But her thunder was stolen Wednesday as current Republican Cabinet members appeared to start rushing to take up the case, which they have not addressed in the past.
Chief Financial Officer Jimmy Patronis, the only Cabinet member who will return to his post in January, started a process Wednesday so that the state clemency board —- comprised of the governor and Cabinet members —- could take up an April 2017 legislative resolution requesting the state clear the four African-American men accused in 1949 of raping a white woman in Lake County.
Patronis spokeswoman Anna Alexopoulos Farrar said the request is for the current board or for the governor and Cabinet that will take office Jan. 8.
Gov.-elect Ron DeSantis said late Thursday he plans to make the issue a "priority" for the first Cabinet meeting in January.
“Seventy years is a long time," DeSantis said in a prepared statement. "And that’s the amount of time four young men have been wrongly written into Florida history for crimes they did not commit and punishments they did not deserve. Justice was miscarried for the Groveland Four beginning with events set in motion in 1949. Though these men now lie in graves, their stories linger in search of justice."
Shortly after Patronis’ action, Attorney General Pam Bondi asked Florida Department of Law Enforcement Commissioner Rick Swearingen to determine if the Groveland Four could also have their names cleared through the court system.
“A pardon will not exonerate the Groveland Four,” Bondi, who will leave office in January, tweeted. “A pardon is a state action to forgive convicted individuals. In addition to a pardon, if innocent, the Groveland Four should have their names cleared through the courts. I'm asking FDLE to review this case.”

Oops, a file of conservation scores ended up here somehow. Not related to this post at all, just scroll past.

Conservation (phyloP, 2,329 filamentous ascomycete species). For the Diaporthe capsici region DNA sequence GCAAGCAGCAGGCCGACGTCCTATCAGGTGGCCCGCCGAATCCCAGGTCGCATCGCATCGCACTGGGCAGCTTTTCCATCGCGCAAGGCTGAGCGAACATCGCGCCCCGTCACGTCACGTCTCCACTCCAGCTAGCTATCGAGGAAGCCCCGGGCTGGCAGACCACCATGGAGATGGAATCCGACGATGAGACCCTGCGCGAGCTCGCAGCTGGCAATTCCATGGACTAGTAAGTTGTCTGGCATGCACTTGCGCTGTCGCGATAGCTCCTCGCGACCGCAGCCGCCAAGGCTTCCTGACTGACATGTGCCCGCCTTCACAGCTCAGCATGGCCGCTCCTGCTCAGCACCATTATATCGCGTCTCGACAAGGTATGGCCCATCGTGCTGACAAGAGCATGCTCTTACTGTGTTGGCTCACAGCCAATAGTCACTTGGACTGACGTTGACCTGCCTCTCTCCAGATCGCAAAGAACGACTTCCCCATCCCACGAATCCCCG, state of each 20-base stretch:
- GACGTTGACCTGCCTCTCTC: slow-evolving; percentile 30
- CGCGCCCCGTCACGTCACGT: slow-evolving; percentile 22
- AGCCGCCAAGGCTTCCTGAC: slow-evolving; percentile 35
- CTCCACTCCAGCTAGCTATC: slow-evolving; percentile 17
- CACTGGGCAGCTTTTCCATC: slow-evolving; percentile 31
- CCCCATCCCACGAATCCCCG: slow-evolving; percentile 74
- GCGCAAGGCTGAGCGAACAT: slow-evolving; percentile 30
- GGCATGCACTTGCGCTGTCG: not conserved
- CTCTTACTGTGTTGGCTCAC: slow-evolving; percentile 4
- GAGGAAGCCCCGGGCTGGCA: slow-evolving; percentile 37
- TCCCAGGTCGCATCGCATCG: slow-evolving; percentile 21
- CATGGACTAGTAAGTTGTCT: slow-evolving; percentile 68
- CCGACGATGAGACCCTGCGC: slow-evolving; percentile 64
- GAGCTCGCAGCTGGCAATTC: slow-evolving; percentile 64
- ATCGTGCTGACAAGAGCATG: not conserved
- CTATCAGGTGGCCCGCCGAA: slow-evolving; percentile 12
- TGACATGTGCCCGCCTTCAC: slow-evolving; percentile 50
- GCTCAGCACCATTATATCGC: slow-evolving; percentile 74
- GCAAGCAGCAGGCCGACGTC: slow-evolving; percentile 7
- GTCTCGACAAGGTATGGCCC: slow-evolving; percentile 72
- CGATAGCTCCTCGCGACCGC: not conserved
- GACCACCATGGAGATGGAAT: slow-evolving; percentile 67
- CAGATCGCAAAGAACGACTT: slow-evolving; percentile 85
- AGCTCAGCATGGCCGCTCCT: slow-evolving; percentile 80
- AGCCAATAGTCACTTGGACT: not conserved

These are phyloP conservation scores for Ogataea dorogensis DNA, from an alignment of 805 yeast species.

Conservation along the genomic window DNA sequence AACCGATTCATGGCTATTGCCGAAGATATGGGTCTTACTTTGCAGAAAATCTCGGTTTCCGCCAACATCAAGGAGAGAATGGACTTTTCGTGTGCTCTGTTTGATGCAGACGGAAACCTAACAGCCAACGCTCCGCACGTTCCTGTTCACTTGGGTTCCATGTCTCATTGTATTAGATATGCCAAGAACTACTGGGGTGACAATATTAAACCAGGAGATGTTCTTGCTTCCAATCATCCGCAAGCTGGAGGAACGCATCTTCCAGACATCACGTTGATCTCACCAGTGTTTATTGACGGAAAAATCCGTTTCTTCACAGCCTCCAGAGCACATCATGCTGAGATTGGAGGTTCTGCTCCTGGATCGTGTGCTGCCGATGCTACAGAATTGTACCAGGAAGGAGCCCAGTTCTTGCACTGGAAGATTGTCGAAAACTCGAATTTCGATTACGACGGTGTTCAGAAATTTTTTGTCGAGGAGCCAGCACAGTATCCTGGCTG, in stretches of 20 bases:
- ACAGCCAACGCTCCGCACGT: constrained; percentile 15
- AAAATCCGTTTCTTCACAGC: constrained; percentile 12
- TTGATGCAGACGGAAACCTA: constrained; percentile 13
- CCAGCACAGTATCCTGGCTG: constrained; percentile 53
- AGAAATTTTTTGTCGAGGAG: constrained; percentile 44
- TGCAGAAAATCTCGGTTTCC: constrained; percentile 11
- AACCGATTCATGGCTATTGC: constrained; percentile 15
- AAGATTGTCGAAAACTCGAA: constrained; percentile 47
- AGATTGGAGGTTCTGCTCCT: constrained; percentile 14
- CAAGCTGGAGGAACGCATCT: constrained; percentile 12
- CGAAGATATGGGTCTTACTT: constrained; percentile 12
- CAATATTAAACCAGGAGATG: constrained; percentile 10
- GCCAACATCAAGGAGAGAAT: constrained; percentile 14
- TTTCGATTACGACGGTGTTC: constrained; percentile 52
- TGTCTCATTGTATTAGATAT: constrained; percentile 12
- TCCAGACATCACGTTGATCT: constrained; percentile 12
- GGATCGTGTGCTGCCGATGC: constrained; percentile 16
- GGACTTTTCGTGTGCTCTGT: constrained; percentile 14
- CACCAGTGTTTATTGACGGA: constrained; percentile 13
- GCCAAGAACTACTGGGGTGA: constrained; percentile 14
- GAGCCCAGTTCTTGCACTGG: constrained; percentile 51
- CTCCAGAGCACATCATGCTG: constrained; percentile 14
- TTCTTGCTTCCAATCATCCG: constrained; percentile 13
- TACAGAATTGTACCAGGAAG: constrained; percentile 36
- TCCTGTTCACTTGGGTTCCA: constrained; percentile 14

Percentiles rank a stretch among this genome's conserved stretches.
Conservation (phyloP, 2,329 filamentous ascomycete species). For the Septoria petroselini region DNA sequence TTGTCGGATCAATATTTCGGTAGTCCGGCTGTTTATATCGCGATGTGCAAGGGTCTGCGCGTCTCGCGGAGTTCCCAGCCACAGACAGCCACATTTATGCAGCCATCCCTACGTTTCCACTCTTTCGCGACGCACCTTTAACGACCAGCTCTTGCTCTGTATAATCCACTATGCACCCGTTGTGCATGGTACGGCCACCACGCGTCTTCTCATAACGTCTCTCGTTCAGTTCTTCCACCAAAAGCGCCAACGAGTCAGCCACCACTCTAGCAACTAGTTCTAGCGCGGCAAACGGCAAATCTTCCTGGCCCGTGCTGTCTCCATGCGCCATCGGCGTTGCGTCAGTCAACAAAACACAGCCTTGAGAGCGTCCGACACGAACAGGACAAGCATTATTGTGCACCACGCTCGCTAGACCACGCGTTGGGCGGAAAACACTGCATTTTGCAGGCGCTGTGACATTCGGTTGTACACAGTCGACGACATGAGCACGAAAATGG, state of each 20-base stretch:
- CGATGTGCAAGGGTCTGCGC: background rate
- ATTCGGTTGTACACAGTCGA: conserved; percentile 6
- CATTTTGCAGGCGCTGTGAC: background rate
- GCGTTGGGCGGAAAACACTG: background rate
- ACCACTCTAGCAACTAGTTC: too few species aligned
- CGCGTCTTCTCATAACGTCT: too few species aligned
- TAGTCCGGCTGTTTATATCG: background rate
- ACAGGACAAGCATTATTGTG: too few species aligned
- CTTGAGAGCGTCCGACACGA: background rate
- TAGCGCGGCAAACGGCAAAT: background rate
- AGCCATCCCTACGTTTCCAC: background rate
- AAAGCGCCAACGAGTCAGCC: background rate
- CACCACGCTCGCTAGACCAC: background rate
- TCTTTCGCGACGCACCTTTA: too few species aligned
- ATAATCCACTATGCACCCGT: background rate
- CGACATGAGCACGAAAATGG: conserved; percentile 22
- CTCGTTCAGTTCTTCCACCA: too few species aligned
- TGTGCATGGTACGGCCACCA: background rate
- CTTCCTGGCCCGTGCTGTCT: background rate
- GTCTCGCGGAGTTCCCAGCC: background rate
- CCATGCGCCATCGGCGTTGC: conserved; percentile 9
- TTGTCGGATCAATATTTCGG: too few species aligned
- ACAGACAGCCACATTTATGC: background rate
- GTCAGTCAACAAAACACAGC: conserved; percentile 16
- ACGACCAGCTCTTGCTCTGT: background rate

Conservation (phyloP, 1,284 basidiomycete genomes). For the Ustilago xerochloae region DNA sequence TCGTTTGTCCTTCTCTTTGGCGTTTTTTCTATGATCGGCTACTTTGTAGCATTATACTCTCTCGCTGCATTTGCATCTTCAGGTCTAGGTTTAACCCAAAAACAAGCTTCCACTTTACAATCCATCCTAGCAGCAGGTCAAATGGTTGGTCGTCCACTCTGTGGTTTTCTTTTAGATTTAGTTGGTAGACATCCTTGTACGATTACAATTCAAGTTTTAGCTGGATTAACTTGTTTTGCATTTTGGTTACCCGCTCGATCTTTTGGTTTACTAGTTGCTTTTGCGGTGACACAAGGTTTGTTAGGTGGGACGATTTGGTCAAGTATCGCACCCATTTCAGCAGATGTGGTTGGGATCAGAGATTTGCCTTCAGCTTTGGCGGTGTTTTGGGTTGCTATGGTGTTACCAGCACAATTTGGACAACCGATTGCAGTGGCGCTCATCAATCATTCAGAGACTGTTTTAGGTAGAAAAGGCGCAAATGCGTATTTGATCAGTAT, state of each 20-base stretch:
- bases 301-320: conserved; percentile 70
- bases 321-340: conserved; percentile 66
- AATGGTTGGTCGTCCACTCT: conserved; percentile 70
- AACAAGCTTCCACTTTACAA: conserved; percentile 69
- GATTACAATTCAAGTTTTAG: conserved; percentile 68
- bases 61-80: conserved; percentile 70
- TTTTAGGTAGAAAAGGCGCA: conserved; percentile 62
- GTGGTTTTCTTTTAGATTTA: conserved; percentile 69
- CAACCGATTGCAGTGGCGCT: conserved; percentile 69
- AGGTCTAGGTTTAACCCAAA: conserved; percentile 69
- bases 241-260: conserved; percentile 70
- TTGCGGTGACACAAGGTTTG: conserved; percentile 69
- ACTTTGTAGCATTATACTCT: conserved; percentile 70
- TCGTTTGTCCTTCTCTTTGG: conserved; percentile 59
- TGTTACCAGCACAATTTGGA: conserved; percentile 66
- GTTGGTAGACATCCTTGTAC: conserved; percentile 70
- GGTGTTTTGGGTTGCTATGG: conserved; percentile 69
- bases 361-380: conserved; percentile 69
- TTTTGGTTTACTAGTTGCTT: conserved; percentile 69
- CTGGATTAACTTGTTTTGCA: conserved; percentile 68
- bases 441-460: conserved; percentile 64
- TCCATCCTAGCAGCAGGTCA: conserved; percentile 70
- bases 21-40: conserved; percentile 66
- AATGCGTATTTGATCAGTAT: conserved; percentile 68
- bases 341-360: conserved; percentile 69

Even U.S. Sen. Marco Rubio, R-Fla., took up the case this week, urging Tuesday that the “new Florida cabinet” approve pardons for the Groveland Four and describing what happened to the men as a “grave injustice.”
“Because after 70 years, it is time for Florida to do the right thing for ‘the Groveland Four,’ ” Rubio said.
Earnest Thomas, Charles Greenlee, Samuel Shepherd and Walter Irvin were the Groveland Four, with author Gilbert King winning a Pulitzer Prize in 2013 for his book about the case, “Devil in the Grove.”
Thomas was killed by a posse after the rape accusation. The three other men were beaten to coerce confessions before they were convicted by an all-white jury.
Greenlee, at 16 was given a life sentence. Shepherd and Irvin, both U.S. Army veterans, were sentenced to death. Shepherd and Irvin were later shot, with Lake County Sheriff Willis McCall claiming the two handcuffed men tried to flee while being transported to a new trial. Shepherd died. Irvin told the FBI he was shot in cold blood.
Gov. Leroy Collins commuted Irvin’s sentence to life in prison. Irvin was paroled in 1968 and died a year later. Greenlee, released from prison in the early 1960s, died in 2012.
Fried issued a statement Wednesday in which she expressed her appreciation for Patronis’ “timely action on this important issue that has been ignored for far too long.”
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Democrat Nikki Fried, the incoming state agriculture commissioner, drew praise at the start of the week when she called for granting a pardon to the “Groveland Four” after next month’s inauguration events.